Participants were randomly assigned to 1 of the 5 numeric presentation groups (without stratification or blocking) by using a central computerized random-number generator to ensure allocation concealment. The survey firm programmed the random-number generation and allocation to happen immediately after participants clicked on the link to participate in the survey.
All data were presented in a standard layout (drug facts boxes)—a single-page summary including a narrative description of what the drug is for, along with a data table with absolute risks and differences for the beneficial and harmful outcomes in the drug and placebo groups (15). Participants were shown boxes for 2 hypothetical drugs that are used to treat familiar conditions—a heartburn drug that dramatically reduces a common symptom and a cholesterol drug that reduces uncommon events (the chance of dying of a heart attack) and has a very uncommon side effect (muscle breakdown)—which allowed us to present absolute risks across a broad range of magnitude. To make the boxes realistic, we adapted data from trials of actual drugs (lansoprazole and simvastatin) and masked the drug identities with false names (Paxcid and Questor).
The drug boxes for each study group were identical except for the numerical formats used to express the absolute risks (Figure 2):
The percent plus natural frequency and variable frequency–alone format groups are not shown but can be constructed on the basis of the numbers in the figure.
Natural frequency: Absolute risks and differences were expressed as whole numbers per 1000 (for example, 20 in 1000). Because natural frequencies are the most commonly recommended format, we used them as the reference group.
Variable frequency: Absolute risks and differences were expressed as frequencies in which the denominator was adjusted so that it is the smallest multiple of 10 necessary to keep the numerator greater than 1. For example, 2% is expressed as 2 in 100, 0.2% is 2 in 1000, and 0.02% is 2 in 10 000. To minimize confusion, denominators varied only between table rows.
Percent: Absolute risks and differences were expressed as percents rounded to whole numbers, unless decimals were needed to see the absolute difference (for example, 3.3% [placebo group] vs. 2.5% [drug group] = 0.8%).
Percent plus natural frequency: Absolute risks were expressed as both percent and a natural frequency (x in 1000). To avoid data overload, absolute differences were expressed only as percents.
Percent plus variable frequency: Absolute risks were expressed as both percent and a variable frequency (as explained above). To avoid data overload, absolute differences were expressed as percents.
The online survey, which took about 20 minutes to complete, measured comprehension and judgments of drug benefits and harms and the helpfulness of data (screen shots are shown in the Supplement). Because our goal was to test understanding rather than recall, a drug box remained on the screen with each question.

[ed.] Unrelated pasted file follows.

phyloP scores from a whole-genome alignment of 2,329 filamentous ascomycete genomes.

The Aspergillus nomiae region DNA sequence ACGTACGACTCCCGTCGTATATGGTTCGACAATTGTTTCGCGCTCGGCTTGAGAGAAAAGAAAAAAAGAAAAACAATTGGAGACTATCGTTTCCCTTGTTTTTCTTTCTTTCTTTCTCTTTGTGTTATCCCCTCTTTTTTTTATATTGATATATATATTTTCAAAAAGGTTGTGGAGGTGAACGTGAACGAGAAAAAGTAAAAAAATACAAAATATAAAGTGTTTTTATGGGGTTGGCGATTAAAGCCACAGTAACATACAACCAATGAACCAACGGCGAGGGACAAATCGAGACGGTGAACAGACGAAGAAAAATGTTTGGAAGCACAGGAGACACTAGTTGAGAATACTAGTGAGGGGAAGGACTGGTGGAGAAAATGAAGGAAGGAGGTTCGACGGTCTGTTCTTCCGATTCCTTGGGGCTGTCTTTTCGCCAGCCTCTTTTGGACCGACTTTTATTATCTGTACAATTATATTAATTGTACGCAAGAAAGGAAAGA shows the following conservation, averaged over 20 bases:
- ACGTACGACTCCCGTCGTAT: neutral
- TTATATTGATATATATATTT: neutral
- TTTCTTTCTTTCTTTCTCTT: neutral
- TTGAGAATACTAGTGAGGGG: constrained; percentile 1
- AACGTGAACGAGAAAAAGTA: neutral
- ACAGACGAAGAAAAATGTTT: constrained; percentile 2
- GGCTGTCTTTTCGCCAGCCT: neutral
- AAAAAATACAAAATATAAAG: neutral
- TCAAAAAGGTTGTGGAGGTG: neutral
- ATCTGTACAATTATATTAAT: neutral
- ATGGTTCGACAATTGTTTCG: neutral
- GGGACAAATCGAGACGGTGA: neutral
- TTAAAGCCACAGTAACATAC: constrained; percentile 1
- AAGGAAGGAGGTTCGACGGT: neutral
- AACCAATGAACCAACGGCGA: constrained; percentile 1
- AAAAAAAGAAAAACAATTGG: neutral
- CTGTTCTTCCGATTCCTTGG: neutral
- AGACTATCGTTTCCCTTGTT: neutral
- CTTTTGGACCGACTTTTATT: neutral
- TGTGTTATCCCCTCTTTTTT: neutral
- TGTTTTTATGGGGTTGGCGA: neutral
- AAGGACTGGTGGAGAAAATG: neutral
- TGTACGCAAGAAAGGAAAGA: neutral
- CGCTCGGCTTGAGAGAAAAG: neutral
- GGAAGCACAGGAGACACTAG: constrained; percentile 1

We conducted 2 pilot tests to ensure that the online process worked. The first pilot (42 participants) tested the recruitment and randomization procedures, debugged the survey, and identified questions with high item nonresponse. The second pilot (106 participants) assessed whether questions were understandable by including open-ended responses after the questions (for example, “Please explain why you answered false”). No pretest data were included in the final analyses.
The primary outcome was comprehension of data presented in the drug boxes, assessed with 18 questions (9 per drug box); these were a mixture of true-or-false and fill-in-the-blank questions. Some questions involved judging the direction of an effect (for example, true or false: “Paxcid and placebo work equally well at completely relieving heartburn”), and others involved quantifying effects (for example, true or false: “People given Questor were twice as likely to have bothersome muscle aches as people given placebo”). Twelve questions were identical for all 5 format groups. The other 6 questions varied only in that the numeric format in the question matched that of the presentation (for example, “2% more people” in the percent group compared with “20 in 1000 more” in the natural frequency group).
We scored comprehension in 3 ways: mean number of correct answers, the proportion of persons who “passed” the test (the score closest to 70%, or ≥13 correct responses out of 18 questions), and the proportion of persons who got an “A” grade (the score closest to 90%, or ≥16 correct responses out of 18 questions).